WSOP Breaking Records Despite Legionnaires’ Disease at the Rio

June 12th, 2017 | by Kaycee James

The World Series of Poker (WSOP) is still pulling in big numbers despite two reports of Legionnaires’ disease stemming from stays at the Rio All-Suite Hotel and Casino, Las Vegas.

Rio at night Las Vegas Legionnaires disease

Two reported cases of Legionnaires’ disease stemming from Rio stays have not impacted player turnout at WSOP 2017. (Image: exclusive)

Players at the WSOP are used to dealing with outbreaks of tilt, bad luck and unwanted earache, but a bout of atypical pneumonia isn’t usually on the cards. According to the Southern Nevada Health District, two guests contract Legionnaires’ disease while staying at the Rio.

After analyzing the two separate incidents, officials confirmed that traces of the bacteria linked to the lung infection were found in a hot-water system inside one of the hotel’s towards.

The first reported case was traced back to a stay in March, while the second incident (reported in May) was linked to an April visit to the Rio.

Rio Takes Action as Players Ante-Up

Since being notified of the outbreaks, the Vegas hotel has blocked off all rooms connected to the infected water system and begun the process of flushing the system with bleach.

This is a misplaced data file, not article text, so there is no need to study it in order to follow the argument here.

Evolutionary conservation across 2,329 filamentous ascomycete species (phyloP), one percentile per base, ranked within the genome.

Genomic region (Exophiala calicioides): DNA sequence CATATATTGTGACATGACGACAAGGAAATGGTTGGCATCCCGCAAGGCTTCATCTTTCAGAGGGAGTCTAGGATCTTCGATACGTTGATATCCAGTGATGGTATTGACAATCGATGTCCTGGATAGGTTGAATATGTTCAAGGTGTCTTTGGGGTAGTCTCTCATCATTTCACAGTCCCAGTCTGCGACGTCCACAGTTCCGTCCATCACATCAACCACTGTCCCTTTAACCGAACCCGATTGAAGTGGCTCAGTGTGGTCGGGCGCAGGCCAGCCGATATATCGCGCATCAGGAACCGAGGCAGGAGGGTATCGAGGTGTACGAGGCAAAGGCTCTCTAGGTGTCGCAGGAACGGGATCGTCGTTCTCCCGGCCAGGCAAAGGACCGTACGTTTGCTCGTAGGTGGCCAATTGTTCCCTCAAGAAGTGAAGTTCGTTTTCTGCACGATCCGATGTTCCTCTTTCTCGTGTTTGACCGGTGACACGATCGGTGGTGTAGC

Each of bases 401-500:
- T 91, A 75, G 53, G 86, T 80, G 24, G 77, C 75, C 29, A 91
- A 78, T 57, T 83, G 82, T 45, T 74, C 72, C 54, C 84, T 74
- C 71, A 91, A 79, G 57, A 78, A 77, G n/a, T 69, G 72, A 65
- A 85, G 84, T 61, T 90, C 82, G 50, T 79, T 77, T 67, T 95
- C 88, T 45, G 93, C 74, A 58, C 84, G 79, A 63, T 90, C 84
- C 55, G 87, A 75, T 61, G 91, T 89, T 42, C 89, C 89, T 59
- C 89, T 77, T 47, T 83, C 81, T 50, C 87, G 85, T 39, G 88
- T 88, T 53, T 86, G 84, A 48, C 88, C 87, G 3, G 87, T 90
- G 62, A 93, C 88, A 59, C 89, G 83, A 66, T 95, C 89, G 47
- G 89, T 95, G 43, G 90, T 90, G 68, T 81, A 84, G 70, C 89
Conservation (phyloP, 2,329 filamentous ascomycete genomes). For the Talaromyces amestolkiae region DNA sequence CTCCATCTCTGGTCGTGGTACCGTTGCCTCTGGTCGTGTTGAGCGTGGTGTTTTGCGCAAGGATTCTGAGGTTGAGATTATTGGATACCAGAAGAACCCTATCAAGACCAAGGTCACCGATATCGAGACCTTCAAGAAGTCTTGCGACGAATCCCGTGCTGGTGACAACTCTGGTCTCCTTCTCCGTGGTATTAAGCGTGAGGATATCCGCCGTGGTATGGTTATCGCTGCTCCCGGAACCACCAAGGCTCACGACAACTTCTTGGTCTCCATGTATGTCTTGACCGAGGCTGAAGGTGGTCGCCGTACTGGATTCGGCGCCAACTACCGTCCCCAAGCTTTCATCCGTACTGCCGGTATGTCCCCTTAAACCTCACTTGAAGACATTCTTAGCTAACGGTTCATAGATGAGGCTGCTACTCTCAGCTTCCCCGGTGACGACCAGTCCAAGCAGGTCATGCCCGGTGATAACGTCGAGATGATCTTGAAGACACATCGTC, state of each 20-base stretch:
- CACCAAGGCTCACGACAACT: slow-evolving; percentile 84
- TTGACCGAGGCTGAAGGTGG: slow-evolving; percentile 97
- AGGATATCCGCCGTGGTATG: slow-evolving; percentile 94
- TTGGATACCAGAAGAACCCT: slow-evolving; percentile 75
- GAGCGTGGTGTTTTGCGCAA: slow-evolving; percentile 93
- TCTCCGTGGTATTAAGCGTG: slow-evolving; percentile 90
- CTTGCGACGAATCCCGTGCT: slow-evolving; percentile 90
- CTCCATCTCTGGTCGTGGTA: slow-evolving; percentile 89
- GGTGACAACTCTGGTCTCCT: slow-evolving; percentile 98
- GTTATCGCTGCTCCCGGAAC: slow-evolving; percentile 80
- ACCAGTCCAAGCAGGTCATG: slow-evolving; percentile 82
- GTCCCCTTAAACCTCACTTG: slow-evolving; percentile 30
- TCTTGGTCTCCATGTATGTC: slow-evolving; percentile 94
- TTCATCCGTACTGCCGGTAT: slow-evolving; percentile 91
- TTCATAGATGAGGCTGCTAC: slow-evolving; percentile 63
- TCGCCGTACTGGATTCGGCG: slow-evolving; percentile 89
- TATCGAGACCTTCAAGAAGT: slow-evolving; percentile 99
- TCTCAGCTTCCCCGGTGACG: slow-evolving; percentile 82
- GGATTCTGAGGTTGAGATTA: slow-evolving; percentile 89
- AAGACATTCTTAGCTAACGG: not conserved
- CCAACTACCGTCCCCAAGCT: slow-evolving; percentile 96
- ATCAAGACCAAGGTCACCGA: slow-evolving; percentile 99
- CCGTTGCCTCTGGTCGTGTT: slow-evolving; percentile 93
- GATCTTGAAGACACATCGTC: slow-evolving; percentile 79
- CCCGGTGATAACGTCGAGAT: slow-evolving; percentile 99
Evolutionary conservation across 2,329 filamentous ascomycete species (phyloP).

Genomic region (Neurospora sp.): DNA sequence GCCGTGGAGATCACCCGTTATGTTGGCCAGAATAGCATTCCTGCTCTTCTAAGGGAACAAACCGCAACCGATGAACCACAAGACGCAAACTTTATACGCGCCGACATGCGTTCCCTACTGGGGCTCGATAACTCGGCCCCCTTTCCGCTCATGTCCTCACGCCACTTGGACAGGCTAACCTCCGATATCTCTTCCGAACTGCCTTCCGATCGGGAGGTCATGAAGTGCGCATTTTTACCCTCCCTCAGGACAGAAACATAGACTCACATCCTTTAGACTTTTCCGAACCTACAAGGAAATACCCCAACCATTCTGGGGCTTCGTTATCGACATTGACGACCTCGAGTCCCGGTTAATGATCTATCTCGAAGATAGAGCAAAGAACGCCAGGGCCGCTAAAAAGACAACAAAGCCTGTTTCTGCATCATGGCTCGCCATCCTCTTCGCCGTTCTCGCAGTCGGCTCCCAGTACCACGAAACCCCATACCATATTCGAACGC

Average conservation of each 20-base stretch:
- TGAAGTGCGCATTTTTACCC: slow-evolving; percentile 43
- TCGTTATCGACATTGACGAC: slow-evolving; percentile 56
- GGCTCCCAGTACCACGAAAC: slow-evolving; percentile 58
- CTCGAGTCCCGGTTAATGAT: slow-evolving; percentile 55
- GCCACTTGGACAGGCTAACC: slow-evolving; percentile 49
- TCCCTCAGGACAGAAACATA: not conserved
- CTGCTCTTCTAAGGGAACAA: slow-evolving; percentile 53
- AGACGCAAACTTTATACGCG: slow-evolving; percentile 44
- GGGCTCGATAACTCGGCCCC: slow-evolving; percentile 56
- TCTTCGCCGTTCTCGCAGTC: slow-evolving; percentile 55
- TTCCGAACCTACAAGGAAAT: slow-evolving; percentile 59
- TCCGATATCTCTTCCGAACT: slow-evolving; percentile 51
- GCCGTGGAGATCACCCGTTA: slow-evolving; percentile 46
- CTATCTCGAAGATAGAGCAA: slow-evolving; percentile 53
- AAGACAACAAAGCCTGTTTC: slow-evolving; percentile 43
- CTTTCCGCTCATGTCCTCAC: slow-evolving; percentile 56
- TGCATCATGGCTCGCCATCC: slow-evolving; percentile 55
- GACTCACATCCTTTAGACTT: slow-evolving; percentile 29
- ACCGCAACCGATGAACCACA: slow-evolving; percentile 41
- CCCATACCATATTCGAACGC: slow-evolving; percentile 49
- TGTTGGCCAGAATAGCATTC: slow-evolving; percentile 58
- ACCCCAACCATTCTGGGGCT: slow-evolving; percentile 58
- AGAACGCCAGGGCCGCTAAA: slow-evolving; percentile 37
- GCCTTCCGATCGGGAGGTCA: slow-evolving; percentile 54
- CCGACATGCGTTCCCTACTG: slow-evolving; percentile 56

Despite the news, the WSOP has continued as normal and it doesn’t appear to have affected the number of runners anteing up.

A look back at the last three events from recent days shows some impressive numbers. On top of the Event #18 ($565 Pot Limit Omaha) and Event #19 ($365 The Giant No Limit Hold’em) attracting 3,186 and 1,629 players respectively, the $1,500 Millionaire Maker has set a new record.

During the 2016 WSOP, the Millionaire Maker attracted a then record 7,190 entrants. On that occasion, Jason Dewitt went home with the title and $1,065,403 in prize money. This year, that figure was beaten by more than 500 buy-ins.

WSOP Still Breaking Records

According to the WSOP’s official report, 7,761 entries were collected over the course of two starting days. As well as breaking the Millionaire Maker record, this year’s tournament will also go down as one of the largest live events in history.

At the close of Day 1B, just 1,178 entries remained and leading the way was Bulgaria’s Boris Kolev. Also making it through the first session and among the top 200 fighting for the $1,221,407 winner’s prize were the familiar faces of Keven Stammen, Ravi Raghavan and Kevin Saul.

With records already being broken, it not only looks as though Legionnaires’ disease isn’t keeping players away from the Rio, but that this year’s WSOP will be another success.


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